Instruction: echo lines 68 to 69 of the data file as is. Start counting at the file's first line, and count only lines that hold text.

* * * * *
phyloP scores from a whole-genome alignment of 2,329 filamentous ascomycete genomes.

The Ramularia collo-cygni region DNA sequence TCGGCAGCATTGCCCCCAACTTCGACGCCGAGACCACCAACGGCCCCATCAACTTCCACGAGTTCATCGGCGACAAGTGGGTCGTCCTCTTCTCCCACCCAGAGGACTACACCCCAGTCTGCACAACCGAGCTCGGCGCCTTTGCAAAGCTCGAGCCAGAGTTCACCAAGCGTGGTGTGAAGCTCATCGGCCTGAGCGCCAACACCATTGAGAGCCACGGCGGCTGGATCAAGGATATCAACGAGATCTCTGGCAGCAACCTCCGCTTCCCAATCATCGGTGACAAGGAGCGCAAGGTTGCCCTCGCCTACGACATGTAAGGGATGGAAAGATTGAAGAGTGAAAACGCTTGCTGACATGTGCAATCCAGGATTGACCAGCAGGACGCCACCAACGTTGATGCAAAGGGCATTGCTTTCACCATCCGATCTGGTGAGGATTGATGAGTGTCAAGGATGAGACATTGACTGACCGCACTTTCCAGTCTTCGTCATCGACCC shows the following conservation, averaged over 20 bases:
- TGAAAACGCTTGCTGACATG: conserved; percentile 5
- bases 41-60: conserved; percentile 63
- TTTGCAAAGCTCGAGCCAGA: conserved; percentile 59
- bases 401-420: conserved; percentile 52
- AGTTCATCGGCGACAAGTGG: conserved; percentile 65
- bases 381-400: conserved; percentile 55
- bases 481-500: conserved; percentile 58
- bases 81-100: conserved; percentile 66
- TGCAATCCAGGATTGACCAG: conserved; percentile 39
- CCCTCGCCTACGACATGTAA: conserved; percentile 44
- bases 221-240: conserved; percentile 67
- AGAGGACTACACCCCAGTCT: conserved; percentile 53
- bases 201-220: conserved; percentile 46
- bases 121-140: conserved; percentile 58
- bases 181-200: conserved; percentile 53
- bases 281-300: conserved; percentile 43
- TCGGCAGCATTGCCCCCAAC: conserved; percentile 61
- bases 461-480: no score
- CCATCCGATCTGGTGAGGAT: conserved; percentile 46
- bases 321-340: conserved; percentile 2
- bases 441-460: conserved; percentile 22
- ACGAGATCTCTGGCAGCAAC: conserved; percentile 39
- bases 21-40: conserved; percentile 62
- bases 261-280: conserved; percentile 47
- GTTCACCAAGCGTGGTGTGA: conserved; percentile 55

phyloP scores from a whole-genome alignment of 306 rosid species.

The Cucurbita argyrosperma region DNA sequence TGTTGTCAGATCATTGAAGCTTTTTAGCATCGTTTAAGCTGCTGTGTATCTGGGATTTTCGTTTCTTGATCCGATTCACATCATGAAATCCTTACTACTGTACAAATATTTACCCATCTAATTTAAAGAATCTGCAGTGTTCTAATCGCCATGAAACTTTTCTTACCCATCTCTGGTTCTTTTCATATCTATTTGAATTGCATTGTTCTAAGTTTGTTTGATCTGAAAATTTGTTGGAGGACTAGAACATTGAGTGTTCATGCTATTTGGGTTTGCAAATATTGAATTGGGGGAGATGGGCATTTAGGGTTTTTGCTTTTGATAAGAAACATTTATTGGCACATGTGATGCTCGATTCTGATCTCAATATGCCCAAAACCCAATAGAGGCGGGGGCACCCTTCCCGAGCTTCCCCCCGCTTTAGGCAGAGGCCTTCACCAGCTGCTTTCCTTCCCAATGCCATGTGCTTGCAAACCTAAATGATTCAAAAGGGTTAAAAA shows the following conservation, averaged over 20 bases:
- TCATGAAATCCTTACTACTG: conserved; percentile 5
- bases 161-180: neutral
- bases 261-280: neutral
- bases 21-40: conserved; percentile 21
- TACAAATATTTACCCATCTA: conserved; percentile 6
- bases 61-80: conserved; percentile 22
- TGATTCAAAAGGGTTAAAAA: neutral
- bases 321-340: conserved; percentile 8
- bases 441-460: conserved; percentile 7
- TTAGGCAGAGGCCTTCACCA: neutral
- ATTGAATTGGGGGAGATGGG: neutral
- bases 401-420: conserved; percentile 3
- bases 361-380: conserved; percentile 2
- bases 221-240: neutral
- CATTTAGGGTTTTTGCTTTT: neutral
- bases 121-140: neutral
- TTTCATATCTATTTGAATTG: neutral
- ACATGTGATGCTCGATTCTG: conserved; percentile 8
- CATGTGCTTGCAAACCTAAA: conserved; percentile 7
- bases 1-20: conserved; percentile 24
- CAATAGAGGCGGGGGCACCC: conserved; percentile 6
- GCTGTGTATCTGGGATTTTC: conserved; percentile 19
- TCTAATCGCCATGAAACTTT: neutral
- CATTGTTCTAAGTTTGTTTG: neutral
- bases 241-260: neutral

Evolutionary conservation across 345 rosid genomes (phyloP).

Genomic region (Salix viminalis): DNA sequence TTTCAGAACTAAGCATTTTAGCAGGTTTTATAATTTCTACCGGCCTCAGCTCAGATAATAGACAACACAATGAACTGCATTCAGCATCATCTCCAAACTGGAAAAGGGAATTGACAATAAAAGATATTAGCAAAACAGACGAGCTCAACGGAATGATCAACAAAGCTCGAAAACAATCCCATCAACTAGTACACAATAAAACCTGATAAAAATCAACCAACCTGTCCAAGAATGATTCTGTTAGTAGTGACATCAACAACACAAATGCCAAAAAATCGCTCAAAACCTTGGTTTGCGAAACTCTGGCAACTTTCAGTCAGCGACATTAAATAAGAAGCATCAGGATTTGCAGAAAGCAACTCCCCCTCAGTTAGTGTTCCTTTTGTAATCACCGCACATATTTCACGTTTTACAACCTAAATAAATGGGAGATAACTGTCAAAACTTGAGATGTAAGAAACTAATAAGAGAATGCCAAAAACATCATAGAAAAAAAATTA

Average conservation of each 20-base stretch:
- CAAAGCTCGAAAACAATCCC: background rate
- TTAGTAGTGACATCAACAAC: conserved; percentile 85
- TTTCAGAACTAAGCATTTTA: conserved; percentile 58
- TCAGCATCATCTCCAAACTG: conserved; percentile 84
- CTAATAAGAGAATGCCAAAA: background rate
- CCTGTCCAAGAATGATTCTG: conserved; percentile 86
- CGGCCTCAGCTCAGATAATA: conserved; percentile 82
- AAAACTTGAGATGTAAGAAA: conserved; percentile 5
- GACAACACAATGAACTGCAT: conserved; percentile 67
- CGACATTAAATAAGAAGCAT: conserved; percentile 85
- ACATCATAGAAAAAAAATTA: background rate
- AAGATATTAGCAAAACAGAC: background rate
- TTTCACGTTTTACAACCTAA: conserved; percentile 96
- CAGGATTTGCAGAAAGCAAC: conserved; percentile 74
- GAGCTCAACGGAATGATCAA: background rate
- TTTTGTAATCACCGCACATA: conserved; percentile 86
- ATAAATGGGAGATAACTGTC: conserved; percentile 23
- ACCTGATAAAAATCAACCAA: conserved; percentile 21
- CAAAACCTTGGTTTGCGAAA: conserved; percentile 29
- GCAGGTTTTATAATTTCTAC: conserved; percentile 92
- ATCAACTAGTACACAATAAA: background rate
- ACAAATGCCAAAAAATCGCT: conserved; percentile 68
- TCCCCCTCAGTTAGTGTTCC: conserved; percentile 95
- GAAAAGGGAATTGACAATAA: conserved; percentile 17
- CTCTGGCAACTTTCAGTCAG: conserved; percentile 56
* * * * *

- ACATCATAGAAAAAAAATTA: background rate
- AAGATATTAGCAAAACAGAC: background rate